True leaves are vegetative growth resembling mature watermelon plant leaves. They offer increased surface area, helping the plant to perform photosynthesis.
Photosynthesis is the process through which plants convert sunlight into energy. This energy fuels additional growth. And the more growth available, the more the plant can perform photosynthesis.
The leafage becomes longer and sturdier within two weeks. During this time, the plant also produces the main vine.
Once this runner vine has grown a foot long, additional foliage will begin to sprout along the vine.
Dark green leaves sprout along the vine every 3-5 inches. Spiky hairs cover both the leaves and the vines.
Approximately one month after you’ve planted the watermelon, you’ll see new vines develop from the main vine. Depending on the seed variety, the vines will eventually grow up to 10-12 feet long.
Branching allows a single watermelon plant to produce multiple melons. (Each branch can grow one watermelon.)
Healthy watermelon plants can support 3-5 branching vines. If your watermelon plant struggles to produce robust growth, remove weak and excess branches from the main vine.
This branching requires more nutrients and water. In addition, thinning the branches gives the plant the best chance of producing fruit.
The branching stage takes just over a month to complete.
5.) Flower Production & Pollination
Watermelon plants produce both male and female flowers. Each solitary yellow flower measures about 1-3 inches wide with 4-5 petals.
The male flower grows first, usually during the branching phase—the female flower forms at the tip of a mature vine branch.
Male flowers contain an anther covered in pollen. Female flowers have a stigma. Although these flowers allow the watermelon to pollinate, the male flower will wither after one day.
Watermelons cannot self-pollinate. They require assistance from pollinators such as bees, insects, or even humans. Pollination occurs when the male flower’s pollen contacts the female flower’s ova.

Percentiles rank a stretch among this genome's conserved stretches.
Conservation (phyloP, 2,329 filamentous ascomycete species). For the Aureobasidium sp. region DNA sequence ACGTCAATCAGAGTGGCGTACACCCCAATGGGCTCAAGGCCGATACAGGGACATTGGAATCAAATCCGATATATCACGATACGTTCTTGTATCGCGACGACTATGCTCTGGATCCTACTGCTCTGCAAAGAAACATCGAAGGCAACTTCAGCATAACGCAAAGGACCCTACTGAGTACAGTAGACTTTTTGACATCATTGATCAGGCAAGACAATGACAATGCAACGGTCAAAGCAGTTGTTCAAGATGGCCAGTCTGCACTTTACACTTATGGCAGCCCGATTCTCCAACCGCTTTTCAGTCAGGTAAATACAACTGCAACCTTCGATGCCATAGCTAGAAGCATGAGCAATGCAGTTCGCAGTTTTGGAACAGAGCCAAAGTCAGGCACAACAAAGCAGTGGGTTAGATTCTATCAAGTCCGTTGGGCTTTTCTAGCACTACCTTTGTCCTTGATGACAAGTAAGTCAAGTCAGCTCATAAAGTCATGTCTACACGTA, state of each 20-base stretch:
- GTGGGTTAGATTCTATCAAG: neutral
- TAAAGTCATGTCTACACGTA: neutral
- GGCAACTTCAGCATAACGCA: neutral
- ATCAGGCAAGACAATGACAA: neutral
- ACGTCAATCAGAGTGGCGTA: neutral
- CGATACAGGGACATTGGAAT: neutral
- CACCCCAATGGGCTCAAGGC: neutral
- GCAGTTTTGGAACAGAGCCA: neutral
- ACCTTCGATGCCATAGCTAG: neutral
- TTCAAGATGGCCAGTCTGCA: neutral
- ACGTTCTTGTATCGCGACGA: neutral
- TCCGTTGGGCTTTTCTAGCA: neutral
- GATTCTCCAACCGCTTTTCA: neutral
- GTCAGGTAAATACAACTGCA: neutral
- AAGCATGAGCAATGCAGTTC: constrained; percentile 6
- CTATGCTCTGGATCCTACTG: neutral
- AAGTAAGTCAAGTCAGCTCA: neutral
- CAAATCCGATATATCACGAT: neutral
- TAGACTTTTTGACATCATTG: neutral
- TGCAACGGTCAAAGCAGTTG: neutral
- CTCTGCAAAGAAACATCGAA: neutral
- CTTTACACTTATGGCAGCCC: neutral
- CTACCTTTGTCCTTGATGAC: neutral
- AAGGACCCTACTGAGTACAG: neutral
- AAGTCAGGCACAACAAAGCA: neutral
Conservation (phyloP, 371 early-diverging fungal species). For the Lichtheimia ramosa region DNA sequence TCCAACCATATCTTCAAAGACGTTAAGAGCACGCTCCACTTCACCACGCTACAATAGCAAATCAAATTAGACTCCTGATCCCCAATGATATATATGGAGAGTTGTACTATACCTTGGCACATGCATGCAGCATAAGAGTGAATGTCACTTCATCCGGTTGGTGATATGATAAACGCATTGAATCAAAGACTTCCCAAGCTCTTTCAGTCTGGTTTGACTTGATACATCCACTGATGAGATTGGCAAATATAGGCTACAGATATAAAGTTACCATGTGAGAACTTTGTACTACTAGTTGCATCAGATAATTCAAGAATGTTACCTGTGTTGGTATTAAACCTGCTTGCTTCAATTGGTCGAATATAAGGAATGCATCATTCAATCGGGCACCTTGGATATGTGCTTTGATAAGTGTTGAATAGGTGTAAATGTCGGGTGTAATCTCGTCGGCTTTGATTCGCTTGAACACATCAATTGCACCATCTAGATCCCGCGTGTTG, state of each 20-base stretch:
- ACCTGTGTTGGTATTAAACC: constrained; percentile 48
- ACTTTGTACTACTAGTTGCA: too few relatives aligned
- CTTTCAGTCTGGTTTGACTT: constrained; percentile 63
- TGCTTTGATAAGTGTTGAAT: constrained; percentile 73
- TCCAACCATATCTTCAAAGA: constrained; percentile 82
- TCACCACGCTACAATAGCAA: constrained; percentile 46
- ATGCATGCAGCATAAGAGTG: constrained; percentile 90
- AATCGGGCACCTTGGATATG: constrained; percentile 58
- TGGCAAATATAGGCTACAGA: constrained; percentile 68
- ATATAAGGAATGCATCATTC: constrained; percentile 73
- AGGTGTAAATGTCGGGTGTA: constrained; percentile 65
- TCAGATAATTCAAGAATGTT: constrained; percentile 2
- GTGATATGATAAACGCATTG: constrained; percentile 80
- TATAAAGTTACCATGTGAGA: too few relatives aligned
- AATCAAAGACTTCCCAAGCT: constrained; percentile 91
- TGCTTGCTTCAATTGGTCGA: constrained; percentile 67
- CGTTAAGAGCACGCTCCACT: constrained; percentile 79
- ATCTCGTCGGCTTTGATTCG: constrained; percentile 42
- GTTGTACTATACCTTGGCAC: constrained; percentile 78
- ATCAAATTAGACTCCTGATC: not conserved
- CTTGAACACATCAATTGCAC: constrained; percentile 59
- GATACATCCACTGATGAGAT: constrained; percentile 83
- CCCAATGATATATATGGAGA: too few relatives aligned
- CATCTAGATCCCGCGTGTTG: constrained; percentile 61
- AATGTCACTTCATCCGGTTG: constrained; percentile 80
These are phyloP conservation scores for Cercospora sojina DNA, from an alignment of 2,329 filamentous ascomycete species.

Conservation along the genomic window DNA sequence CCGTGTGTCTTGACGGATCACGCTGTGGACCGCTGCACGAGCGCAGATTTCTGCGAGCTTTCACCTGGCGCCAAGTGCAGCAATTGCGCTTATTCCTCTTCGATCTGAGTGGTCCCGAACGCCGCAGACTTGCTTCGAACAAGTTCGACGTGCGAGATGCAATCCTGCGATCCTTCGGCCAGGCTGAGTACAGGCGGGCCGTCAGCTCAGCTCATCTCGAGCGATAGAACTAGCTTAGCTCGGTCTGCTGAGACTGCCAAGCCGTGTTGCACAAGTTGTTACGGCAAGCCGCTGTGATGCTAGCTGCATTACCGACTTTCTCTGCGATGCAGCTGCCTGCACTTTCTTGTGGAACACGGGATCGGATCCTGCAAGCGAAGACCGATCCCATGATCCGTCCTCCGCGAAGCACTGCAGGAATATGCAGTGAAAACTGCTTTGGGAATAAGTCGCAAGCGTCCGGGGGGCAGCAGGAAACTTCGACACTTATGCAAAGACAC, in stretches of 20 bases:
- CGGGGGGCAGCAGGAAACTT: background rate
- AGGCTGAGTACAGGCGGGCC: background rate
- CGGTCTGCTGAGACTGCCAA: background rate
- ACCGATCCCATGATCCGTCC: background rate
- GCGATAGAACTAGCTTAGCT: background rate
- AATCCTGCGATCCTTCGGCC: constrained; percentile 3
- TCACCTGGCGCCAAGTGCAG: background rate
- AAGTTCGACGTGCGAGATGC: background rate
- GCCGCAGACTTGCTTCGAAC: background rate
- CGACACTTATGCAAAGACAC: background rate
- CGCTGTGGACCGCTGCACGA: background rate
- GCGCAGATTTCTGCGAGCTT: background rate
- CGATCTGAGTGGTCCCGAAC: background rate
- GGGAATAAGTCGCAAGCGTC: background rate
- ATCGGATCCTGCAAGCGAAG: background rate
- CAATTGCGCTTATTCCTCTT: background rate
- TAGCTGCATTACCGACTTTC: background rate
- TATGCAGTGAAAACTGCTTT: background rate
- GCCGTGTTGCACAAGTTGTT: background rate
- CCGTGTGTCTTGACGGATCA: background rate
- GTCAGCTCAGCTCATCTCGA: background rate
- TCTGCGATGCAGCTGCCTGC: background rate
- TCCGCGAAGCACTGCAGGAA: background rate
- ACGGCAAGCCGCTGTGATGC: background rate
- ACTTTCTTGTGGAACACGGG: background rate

After Flowering, When Do Watermelons Begin To Grow?
Once the plant has successfully pollinated, it begins to develop a marble-sized fruit within a few days. The female flower will eventually fall off as the fruit grows.
This moment might be the most exciting of all the watermelon growth stages. The marble-sized fruit will swell into a full-sized watermelon in less than a month.
6.) Setting Fruit
After pollination, a tiny bulge begins to form behind the female flower. This fruit will slowly swell over the course of a month into a watermelon.
Believe it or not, the fruit of a watermelon plant is technically a berry. A pepo, to be even more precise. It has a hard outer skin, known as a rind, and soft watery flesh.
The variety of the watermelon impacts the shape, size, flesh color, rind thickness, and flavor of the fruit.
For instance, a sugar baby watermelon is a spherical fruit. It has a dark green rind with no variegation. But a crimson sweet watermelon has a more oblong shape with light green and yellow stripes.
Variety also affects the time it takes a watermelon to mature. In general, smaller varieties mature more quickly than larger varieties.
As the fruit sets, seeds develop within the melon’s flesh.
Watermelons will reach full maturity about a month after initial fruiting. However, the exact timeline will vary depending on the watermelon variety and the weather.
Tap the melon at the end of the growing season to determine ripeness. Ripe watermelons will produce a hollow sound.